The good news is that so far, it’s working. The live crowds are loving what he’s doing and no one can do it quite like he can. The comparisons to Stone Cold Steve Austin are coming like never before and KO, as well as WWE, obviously see that. The fact that Owens uses the Stunner as much as he does is proof that the entire angle is a tip of the cap to The Texas Rattlesnake.
It’s not that Owens needs to use anyone else’s finisher, just as he doesn’t need to mimic anyone else’s gimmick. KO can succeed based on his own merit and everyone knows that. But he’s saluting Austin and in doing so, reminding a legion of fans why they fell in love with WWE in the first place. There is no way to really revive The Attitude Era, but that’s not the point.
Kevin Owens is bringing back a taste of the past and making it relevant to his cause, as well as to the company’s current climate. The Stunner is as much of an anti-authority move as the middle finger, both of which keep Stone Cold on the minds of fans who love him for what he did in the business.
So is WWE truly headed for a new era of relevancy in the industry? Vince McMahon’s company has always been at the forefront of the business and for many fans, they’ve been the only game in town for a very long time. But with the rise of New Japan, Ring of Honor, as well as various promotions around the world, the wrestling world is becoming a much bigger place.
Of course much of the focus on the business right now is due to the birth and evolution of AEW. Cody Rhodes’ fledgling company is making waves and turning heads, just as everyone knew it would. But AEW has also captured WWE’s attention, despite any belief to the contrary. If Owens’ new run is a result of WWE going against the grain and trying something familiar, yet new, then that’s definitely a good thing.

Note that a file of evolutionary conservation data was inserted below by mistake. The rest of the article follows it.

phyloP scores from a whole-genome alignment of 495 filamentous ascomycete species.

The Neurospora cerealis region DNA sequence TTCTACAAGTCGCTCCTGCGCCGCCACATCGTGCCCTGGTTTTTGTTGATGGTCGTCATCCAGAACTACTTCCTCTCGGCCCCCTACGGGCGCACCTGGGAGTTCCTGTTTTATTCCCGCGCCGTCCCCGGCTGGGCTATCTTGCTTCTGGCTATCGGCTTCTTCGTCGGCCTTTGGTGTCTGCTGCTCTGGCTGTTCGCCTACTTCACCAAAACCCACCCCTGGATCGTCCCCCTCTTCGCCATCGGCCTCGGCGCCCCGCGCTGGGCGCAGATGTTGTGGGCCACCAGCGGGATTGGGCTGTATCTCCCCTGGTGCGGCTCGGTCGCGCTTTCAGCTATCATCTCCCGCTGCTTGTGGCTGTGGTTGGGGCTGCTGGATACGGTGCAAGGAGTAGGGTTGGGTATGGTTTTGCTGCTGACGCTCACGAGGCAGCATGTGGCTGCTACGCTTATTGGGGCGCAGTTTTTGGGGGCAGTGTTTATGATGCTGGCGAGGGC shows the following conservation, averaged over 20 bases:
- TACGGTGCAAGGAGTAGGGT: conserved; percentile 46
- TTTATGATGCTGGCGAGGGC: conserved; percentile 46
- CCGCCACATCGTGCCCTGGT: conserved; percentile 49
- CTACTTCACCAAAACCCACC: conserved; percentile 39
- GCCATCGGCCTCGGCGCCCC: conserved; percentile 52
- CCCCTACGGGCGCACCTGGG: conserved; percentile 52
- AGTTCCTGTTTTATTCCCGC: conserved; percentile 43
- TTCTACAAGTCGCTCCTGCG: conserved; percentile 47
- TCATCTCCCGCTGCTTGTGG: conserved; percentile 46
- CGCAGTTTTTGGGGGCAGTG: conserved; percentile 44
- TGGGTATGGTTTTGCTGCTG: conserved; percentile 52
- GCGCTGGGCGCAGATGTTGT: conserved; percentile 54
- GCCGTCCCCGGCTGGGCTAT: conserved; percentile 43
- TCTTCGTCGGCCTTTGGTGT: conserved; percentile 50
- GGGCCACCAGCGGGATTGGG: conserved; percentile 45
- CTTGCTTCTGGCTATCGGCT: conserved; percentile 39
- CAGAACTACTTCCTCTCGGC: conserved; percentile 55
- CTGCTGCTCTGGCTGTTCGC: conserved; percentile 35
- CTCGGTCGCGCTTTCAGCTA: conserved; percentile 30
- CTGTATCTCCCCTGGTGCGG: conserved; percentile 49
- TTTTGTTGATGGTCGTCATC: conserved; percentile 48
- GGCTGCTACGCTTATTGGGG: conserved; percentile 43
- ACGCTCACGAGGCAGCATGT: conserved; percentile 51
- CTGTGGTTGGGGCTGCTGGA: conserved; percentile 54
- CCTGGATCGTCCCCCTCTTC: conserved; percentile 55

But the bad news is that this is still WWE, which can change plans at a moment’s notice. Things can fluctuate at any time and when they do, an entire storyline can either twist in a different direction, or end altogether. Could this happen with KO versus Shane McMahon?
Much of what happens from here depends on just how long WWE can keep the fans invested in this angle. The live crowds are connected and the same is true of the audience at home. Everyone seems truly intent on following this story and they’re all rooting for Kevin Owens to keep rising higher on the card. If KO continues to get hot and if the company really gets behind him, then the entire landscape of WWE could change.
Kevin Owens is not the next Stone Cold Steve Austin and he surely does not want to be. KO has fought his entire career to be the best he can be and this new storyline is just the latest avenue for him to rise up. Maybe it will only go up from here and maybe Kevin Owens will finally realize his potential in the company that desperately needs the next big thing.
Andrew’s G1 Climax 29 Ratings & Analysis: Night 7 A Block
KENTA and Okada may start pulling away in A Block! Who falls first? The Rainmaker or The NOAH Outsider?
KENTA and Okada may start pulling away in A Block! Who falls first? The Rainmaker or The NOAH Outsider?
Aside from the big names being stuck in the middle of the pack, we’ve got poor little Zack Sabre at zero points. Can he twist Fale into a pretzel and figure it out?
Then we have Okada facing a banged up Ospreay, while KENTA takes on a rising EVIL.
Do we still have any undefeated participants in A Block after today?
- Yota Tsuji & Juice Robinson vs Jon Moxley & Shota Umino: Shooter wins via Boston Crab @3:55 – ** 1/4
- Taichi, Minoru Suzuki & Yoshinobu Kanemaru vs Toru Yano, Hirooki Goto & Yuya Uemura: Kanemaru wins via Deep Impact @8:50 – ***
- Yujiro Takahashi, Chase Owens & Jay White vs Jeff Cobb, Tomoaki Honma & Toa Henare: Chase wins via Package Piledriver @9:50 – ** 1/2
- Shingo Takagi, BUSHI & Tetsuya Naito vs YOSHI-HASHI, Ren Narita & Tomohiro Ishii: BUSHI wins via MX @7:35 – **
- A Block: Zack Sabre Jr vs Bad Luck Fale: Sabre wins via Countout @6:30 – ** 1/4
- A Block: Lance Archer vs Hiroshi Tanahashi: Tanahashi wins via Victory Roll @12:00 – ** 1/2
- A Block: KENTA vs EVIL: KENTA wins via Go 2 Sleep @15:05 – *** 1/2
- A Block: Kota Ibushi vs SANADA: Ibushi wins via Kamigoye @19:15 – *** 3/4
- A Block: Will Ospreay vs Kazuchika Okada: Okada wins via Rainmaker @21:55 – **** 1/2
Still a lot of heat from their NXT past and Moxley’s debut match in NJPW. Juice and Mox don’t face each other until the end of their block schedule, but if this needed more heat…well this was gasoline. Juice and Mox stay on each other, brawl to the back while the Young Lions fight, but Mox apparently gets the best of the brawl. He returns to the ring to help Shooter, hit their Hart Attack tandem move and Shooter sinks in the Boston Crab.